How to Have Better “Bad” Swim Practices

Olivier Poirier-Leroy is a former national level swimmer based out of Victoria, BC. In feeding his passion for swimming, he has developed YourSwimBook, a powerful log book and goal setting guide made specifically for swimmers. Sign up for the YourSwimBook newsletter (free) and get weekly motivational tips by clicking here.

Sometimes you just know it is going to happen. You’re tired, stressed, and frustrated with life. So why would it be different once you hop in the pool? And then there are the days where you feel great, you are loose and confident when you finish warm-up…and things still fall apart.

Having high expectations of yourself for every one of your training sessions is okay. It’s good that you have them. And those bad workouts? They happen to all of us.

Short of a limb falling off, or being deathly ill, there is always something you can be doing to further yourself in the pool. All too often athletes will fall into the “all-or-nothing” mindset in this regard—if they are feeling a little off, or their stroke isn’t as fluid as it oughta be, than the whole workout is wasted.

No matter how fatigued you are, no matter how stressed or tired or annoyed or frustrated, there will always be a few things you can remember and do to make the most of those practices.

1. Readjust your expectations.

Is the practice going really that poorly? Keeping in mind that your workouts won’t be 10/10’s every day (as great as that would be!) based on a number of factors – where you are at in the week of training, how much accumulated fatigue you are carrying, rest/recovery over the previous day, what’s going on outside of the pool, nutrition, and so on – is it going that terribly?

Understanding that it can always be worse, and that things probably aren’t as bad as you are making them out to be can go a long way to readjusting your focus on the next point–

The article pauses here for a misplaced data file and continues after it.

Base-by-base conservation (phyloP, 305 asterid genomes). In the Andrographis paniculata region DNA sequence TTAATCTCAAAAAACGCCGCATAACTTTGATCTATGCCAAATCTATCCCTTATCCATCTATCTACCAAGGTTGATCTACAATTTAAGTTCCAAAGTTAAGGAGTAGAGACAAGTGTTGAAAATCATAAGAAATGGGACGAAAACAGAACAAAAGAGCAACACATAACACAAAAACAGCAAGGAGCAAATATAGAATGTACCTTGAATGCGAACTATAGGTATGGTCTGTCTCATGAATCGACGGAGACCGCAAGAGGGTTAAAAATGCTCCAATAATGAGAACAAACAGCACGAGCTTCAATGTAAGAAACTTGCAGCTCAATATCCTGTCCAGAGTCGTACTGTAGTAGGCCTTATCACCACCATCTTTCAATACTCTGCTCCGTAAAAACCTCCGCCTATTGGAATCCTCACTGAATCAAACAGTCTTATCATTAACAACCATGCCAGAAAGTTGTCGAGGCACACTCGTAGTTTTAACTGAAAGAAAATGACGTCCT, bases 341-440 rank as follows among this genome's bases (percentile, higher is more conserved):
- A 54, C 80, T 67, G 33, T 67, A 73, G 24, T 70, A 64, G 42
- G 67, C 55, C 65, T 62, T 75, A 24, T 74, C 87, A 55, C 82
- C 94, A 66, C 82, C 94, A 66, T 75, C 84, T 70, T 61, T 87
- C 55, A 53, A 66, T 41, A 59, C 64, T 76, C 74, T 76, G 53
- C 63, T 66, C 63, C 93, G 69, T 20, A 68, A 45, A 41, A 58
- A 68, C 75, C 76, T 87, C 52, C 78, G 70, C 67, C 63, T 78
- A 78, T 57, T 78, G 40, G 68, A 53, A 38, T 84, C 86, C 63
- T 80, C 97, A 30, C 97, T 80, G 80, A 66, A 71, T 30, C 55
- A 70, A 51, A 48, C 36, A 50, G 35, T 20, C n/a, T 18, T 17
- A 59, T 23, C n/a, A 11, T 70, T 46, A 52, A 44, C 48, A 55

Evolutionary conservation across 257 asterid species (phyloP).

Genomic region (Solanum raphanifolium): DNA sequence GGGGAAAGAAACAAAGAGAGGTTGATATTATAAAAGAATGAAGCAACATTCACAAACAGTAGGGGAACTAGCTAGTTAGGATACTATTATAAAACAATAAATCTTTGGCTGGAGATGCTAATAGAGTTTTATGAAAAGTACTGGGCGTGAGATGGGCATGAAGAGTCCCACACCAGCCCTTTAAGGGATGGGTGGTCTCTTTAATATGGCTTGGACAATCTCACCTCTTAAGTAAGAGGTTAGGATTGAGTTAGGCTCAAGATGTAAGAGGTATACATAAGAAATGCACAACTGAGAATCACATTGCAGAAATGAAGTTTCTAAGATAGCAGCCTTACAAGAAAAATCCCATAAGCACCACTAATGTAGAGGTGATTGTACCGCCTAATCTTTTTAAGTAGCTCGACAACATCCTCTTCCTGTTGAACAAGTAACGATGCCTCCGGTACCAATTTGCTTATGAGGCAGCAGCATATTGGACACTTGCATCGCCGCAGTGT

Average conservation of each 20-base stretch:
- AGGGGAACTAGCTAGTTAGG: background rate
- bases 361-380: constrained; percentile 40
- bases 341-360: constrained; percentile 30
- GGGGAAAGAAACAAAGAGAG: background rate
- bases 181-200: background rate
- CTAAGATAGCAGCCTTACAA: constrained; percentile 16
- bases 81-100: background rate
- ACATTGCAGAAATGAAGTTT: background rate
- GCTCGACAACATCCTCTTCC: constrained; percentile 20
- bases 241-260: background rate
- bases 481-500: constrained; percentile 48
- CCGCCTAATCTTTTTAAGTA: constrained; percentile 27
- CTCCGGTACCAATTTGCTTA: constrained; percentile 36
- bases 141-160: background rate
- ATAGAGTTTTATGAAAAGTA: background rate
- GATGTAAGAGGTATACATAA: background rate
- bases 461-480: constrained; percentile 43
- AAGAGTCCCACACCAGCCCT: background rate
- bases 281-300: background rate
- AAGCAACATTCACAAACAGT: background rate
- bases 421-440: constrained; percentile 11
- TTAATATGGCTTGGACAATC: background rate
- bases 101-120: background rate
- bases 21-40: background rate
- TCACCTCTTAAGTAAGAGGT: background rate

2. Stop focusing on what you can’t do, and focus on what you can.

When we are feeling less than optimal we tend to focus on our limitations with unending attention, ignoring the things that we are still fully capable of doing. On those days where you are absolutely exhausted, and you know that you are going to be in the water for the next hour anyway, what are the things you can work on to extract value from the session?

For me the answer was always technique. If I wasn’t going to be able to output the type of speed and power I wanted the very least I could do was work on technical elements of my swimming. Okay, so you can’t do XYZ, but what can you do?

How to make the most of this strategy: Pick 2 things that you will work on if you are having a bad workout. Just two things. They don’t have to exceptionally challenging either; swimming with a more powerful upkick. Tucking your knees perfectly on the turns. Use these two action items as the fallback for the next time you have that crappy workout so that you can still walk out of the pool at the end of the day and feel like you still made some forward progress. Two things will happen: executing the skill perfectly not only means you are getting better technically, but the confidence that will arise as a result will often help you turn that bad workout around mid-session.

3. Take a sec to figure out what went wrong.

When you can hack into the root causes of your bad workouts you have gifted yourself a tremendous advantage. Most often an athlete will have a bad workout, shrug it off, and pass the lesson that could have been learned.

Was the poor workout as a result of a couple nights of bad sleep? Time to revisit your sleeping habits. If we view our training sessions as not only opportunities for us to improve in the pool but also to learn a little more about ourselves that we can view those bad workouts as being as valuable as the good ones.

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Sit out a repeat.


Swimmers can overtrain and then the “bad” workouts become more common.

Swimmers also can feel guilty if they miss a practice, when resting is what they really need.

This is a time where good, intuitive coaching can make a difference.

About Olivier Poirier-Leroy

Olivier Poirier-Leroy has been involved in competitive swimming for most of his life. Starting off at the age of 6 he was thrown in the water at the local pool for swim lessons and since then has never wanted to get out. A nationally top ranked age grouper as both a …

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